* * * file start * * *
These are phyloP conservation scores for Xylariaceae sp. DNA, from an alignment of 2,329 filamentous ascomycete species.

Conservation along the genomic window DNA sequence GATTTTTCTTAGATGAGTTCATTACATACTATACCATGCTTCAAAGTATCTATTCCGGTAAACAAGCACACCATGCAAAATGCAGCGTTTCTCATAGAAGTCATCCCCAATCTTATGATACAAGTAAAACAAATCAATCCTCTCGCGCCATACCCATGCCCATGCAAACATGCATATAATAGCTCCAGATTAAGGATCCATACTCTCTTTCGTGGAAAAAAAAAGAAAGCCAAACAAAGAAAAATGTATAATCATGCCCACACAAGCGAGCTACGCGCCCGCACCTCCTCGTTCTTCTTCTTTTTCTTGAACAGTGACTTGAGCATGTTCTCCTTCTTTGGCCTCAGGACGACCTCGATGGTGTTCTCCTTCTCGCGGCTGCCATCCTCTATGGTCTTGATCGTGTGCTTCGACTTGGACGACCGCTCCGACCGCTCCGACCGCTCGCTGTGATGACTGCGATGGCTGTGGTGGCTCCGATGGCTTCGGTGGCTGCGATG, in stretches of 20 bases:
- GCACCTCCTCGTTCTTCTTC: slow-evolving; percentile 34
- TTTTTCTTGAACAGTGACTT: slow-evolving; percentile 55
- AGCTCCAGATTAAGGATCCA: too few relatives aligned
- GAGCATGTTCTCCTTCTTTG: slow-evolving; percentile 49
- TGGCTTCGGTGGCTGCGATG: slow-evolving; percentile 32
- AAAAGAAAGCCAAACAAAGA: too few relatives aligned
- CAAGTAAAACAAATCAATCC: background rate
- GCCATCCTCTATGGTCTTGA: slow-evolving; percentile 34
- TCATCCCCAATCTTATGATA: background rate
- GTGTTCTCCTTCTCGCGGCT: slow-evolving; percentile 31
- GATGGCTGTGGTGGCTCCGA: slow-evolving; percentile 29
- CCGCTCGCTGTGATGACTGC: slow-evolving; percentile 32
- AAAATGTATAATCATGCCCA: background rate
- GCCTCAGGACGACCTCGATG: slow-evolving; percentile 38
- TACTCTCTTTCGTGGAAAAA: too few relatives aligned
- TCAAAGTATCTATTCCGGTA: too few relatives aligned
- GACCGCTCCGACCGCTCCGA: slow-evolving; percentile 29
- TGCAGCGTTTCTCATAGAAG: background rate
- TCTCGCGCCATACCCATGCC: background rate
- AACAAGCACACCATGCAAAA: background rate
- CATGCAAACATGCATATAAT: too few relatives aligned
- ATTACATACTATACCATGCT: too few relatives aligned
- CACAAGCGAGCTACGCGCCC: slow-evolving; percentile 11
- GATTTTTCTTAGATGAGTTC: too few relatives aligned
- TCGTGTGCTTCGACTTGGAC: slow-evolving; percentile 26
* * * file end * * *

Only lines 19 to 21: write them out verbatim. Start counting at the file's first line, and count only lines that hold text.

- GACCGCTCCGACCGCTCCGA: slow-evolving; percentile 29
- TGCAGCGTTTCTCATAGAAG: background rate
- TCTCGCGCCATACCCATGCC: background rate